A way with worlds: 34 - The Odds
by Steven Savage of Seventh Sanctum
Page 2 of 2
Knowing the chance for things to happen in your
world is important to writing, because knowing probabilities gives pattern and
meaning to your world. A character who is more powerful than average will be
able to do more. A vehicle that is much faster than average may prove an
advantage, or if its a rare technology, be the target of theft. A rare weapon
will call attention to its wielder.
Knowing the odds also keeps you from piling on
improbabilities as well as lets you give your readers a reference. When you
a feat is nearly impossible, the reader may be impressed and enthralled. When
several of these impossible feats happen with no explanation, the reader is
likely to be depressed and appalled.
Besides, if your characters are fighting against
all odds, it's nice to know what those odds are.
CHARACTERS' IDEAS ABOUT THE
How characters perceive the odds is another important element
of knowing how common occurrences, actions, and appearances are.
I once was involved in a study entering data on a
study of how humans perceived and reacted to odds. It was not strictly
mathematical - people react to odds not by simple calculation but by
by payoffs involved, by perception, and so forth.
Have you ever heard people talk about a particular
group (one they were most likely biased against) and how much power they had -
though this group was a tiny and disliked minority? Did you want to ask them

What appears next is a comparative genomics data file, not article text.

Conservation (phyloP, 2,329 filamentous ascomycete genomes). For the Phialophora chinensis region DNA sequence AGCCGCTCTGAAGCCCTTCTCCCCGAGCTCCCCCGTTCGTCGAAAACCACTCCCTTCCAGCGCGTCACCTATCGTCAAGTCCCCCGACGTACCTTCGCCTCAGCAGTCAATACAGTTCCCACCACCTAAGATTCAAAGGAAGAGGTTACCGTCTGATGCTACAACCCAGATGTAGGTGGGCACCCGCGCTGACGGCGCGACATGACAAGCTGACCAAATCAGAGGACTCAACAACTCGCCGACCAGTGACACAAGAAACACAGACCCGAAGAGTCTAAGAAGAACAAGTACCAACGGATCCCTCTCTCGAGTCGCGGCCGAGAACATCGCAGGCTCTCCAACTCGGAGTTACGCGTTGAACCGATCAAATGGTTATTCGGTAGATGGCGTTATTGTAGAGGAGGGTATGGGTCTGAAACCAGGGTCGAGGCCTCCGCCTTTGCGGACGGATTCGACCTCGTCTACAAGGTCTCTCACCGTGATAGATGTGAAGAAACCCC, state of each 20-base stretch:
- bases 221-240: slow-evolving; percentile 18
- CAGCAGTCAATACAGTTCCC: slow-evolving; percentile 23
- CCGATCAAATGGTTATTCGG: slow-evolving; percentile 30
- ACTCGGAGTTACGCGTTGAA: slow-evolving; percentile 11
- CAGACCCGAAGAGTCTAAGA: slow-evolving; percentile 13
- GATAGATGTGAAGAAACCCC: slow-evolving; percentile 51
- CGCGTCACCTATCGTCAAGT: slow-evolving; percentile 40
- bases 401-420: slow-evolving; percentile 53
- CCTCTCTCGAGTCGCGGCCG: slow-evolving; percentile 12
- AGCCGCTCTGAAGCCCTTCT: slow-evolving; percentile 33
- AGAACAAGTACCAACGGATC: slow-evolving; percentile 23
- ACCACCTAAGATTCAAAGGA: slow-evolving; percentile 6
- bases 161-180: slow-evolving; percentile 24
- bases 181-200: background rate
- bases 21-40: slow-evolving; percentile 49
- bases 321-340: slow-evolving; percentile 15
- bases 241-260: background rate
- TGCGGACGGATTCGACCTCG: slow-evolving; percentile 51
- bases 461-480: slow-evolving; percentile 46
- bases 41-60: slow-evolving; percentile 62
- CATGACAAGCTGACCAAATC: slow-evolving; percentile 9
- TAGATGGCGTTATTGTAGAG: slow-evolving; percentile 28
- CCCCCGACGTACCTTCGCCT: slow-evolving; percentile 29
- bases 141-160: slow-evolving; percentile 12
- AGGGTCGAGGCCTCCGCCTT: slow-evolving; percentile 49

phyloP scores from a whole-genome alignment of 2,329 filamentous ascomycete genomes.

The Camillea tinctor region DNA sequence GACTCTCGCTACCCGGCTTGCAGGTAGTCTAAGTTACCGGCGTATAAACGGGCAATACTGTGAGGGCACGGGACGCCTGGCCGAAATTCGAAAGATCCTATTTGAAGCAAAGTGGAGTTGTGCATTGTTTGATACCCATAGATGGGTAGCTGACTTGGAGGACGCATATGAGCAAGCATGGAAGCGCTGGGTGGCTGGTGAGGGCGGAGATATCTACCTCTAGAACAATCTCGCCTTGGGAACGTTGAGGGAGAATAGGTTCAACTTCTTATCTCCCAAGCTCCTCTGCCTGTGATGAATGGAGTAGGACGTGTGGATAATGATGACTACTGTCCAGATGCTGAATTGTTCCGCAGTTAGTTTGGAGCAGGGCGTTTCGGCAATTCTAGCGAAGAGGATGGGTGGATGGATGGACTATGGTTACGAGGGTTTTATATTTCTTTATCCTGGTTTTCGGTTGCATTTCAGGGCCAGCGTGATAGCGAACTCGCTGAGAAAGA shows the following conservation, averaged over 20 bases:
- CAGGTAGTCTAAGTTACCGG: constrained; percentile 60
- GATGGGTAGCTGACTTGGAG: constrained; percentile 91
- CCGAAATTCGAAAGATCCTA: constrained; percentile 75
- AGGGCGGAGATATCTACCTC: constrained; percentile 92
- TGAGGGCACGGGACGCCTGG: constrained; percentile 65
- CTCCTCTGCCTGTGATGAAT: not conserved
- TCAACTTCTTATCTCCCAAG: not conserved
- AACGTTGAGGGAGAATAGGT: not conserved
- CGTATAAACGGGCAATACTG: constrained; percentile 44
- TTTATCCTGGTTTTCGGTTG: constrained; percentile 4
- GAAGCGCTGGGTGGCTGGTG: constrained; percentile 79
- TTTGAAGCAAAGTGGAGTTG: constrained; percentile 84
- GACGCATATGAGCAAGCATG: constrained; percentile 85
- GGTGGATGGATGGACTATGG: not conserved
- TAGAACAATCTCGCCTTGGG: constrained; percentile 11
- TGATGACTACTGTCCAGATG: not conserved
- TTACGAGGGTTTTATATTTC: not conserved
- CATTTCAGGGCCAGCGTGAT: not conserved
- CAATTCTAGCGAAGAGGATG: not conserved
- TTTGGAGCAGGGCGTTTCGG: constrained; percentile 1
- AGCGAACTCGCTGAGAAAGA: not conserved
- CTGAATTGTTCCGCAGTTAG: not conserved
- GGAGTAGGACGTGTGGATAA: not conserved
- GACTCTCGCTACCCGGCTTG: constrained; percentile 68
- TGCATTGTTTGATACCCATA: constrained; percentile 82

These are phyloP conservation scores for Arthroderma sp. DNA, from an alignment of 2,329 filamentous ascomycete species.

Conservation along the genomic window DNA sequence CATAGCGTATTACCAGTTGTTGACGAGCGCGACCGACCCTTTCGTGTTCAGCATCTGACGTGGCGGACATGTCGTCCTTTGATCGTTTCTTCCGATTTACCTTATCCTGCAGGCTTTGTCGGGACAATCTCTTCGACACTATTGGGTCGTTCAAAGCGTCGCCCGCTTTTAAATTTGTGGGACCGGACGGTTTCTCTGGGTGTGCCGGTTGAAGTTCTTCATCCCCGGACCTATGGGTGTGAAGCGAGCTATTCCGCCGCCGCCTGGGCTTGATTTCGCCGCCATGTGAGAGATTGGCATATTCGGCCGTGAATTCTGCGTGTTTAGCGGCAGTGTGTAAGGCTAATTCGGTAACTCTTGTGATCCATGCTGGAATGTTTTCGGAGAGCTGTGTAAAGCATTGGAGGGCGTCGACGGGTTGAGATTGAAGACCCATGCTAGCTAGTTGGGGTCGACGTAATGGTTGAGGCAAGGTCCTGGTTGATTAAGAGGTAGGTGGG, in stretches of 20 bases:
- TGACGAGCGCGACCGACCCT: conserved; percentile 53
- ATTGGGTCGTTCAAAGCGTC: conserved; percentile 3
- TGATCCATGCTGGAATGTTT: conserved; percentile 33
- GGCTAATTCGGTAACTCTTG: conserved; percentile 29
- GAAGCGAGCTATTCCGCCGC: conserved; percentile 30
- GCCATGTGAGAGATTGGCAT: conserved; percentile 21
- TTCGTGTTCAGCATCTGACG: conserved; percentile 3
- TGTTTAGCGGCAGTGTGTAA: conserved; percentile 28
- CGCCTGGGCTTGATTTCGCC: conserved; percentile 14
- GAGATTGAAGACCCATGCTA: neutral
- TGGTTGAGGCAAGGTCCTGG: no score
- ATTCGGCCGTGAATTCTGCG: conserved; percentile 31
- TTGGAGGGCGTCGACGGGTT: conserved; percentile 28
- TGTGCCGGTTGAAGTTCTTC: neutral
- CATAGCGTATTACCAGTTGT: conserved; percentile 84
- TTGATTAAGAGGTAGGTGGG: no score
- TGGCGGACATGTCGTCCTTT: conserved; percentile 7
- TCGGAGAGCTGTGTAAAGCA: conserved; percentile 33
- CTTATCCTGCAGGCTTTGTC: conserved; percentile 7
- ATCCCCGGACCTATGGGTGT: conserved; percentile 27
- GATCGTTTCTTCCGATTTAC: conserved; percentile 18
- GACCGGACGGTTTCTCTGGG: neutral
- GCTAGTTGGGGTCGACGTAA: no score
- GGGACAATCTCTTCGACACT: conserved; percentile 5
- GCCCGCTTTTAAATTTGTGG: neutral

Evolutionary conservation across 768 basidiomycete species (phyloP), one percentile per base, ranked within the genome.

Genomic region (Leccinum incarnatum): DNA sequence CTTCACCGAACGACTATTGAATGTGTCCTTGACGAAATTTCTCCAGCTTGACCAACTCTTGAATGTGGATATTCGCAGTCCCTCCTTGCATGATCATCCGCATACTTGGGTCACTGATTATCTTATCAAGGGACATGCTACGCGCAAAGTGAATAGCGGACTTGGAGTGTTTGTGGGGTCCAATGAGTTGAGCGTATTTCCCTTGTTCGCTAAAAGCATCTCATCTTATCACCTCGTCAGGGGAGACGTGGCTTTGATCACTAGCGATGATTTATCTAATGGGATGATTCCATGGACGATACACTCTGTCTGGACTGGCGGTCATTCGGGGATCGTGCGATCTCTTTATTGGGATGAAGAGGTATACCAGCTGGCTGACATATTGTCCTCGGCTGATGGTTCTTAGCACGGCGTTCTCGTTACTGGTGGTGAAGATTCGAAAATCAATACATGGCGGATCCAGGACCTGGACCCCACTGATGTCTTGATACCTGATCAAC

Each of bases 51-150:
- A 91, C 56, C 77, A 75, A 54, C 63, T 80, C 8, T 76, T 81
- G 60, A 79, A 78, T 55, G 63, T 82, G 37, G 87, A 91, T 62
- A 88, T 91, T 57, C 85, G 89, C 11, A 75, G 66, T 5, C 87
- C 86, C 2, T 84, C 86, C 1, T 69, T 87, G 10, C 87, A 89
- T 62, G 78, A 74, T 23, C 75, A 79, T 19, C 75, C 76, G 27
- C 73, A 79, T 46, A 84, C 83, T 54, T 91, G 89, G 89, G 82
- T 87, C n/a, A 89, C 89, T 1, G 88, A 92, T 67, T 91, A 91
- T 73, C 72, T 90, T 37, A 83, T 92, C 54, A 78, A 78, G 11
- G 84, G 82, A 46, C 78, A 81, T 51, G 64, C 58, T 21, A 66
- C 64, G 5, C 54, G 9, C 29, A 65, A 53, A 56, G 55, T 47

that was possible (or more impolitely if they knew how stupid they sounded).
That's a case of people not seeing the odds, but seeing their biases.
This produces an odd dichotomy in writing - you
well have a better idea of the odds of things happening, but your characters
likely not to be doing simple mathematical analyses of situations. You've got
figure out how they perceive and react to the odds as they see them.
So a bigoted fantasy dwarf may see elven
everywhere, even though there's no elves for hundreds of miles. Someone may
catching an exceedingly rare disease due to hypochondria, but have a nasty drug
habit that's sure to harm them because they need the high.
Of course, the actual odds may well catch up with
such characters - and that can be a major part of your plot. In fact, its a
classic element in stories that many characters, especially antagonists, keep
dodging the odds, not thinking that they'll eventually catch up with them. A
hero may sacrifice himself knowing full well he'll suffer because of the
HOW MUCH DO YOU NEED TO
usually find the answer to this question is "enough to write and feel
comfortable with the world." Yes, I've said it before in other columns - and I
find it stands here to.
As for finding the odds - that's up for hard work,
contemplation, and research. You can probably make better guesses than you
realize, but don't go yanking ideas out of thin air with no backing.
Always write your research and findings down.
There's no excuse to keep your hard work stored in your head where it may get
Know the basic and
important odds of your world and how your characters perceive them - it will
help you write more realistically and write your characters more realistically
A Way with Worlds is hosted
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A German translation is in the works at Christian
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Copyright© 1999, 2000, 2001, 2002 Steven Savage, sffworld.com. All rights reserved. No part of this may be reproduced or reprinted without permission in writing from the author.